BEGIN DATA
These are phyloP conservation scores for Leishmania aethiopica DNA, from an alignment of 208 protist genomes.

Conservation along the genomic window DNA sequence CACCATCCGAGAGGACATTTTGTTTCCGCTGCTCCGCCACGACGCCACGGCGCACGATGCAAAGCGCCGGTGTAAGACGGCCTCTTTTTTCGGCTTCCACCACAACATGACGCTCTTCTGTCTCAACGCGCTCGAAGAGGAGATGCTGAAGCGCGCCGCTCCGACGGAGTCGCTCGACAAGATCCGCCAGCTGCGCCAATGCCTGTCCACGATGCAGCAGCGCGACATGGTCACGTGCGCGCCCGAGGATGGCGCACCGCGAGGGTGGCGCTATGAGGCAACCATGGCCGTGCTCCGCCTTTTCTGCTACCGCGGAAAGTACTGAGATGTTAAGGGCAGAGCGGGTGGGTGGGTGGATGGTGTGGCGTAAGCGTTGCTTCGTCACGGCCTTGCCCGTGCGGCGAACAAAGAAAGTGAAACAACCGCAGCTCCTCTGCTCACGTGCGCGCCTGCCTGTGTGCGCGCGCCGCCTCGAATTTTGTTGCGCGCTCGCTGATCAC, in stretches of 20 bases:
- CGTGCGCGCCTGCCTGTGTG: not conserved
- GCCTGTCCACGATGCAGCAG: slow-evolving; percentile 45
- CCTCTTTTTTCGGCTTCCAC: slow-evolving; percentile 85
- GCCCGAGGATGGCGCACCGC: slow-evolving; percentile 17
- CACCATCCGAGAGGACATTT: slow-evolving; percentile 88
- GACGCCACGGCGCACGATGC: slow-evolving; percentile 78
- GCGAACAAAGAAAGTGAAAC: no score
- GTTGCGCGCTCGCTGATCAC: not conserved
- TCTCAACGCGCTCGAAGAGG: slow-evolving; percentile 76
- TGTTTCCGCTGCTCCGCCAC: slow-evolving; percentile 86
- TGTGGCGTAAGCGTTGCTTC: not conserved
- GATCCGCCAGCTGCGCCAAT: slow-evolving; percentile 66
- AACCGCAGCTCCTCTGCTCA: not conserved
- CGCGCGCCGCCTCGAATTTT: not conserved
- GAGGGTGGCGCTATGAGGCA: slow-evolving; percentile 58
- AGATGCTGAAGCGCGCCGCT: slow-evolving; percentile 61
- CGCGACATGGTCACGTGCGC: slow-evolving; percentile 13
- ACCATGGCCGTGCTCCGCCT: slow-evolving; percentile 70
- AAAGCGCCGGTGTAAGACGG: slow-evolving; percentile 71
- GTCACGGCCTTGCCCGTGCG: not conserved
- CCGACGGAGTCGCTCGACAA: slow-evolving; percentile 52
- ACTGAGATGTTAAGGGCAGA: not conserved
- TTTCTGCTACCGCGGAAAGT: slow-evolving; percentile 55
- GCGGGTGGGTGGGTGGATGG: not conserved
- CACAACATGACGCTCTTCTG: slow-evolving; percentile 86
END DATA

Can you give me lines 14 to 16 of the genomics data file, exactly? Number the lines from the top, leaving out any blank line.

- GATCCGCCAGCTGCGCCAAT: slow-evolving; percentile 66
- AACCGCAGCTCCTCTGCTCA: not conserved
- CGCGCGCCGCCTCGAATTTT: not conserved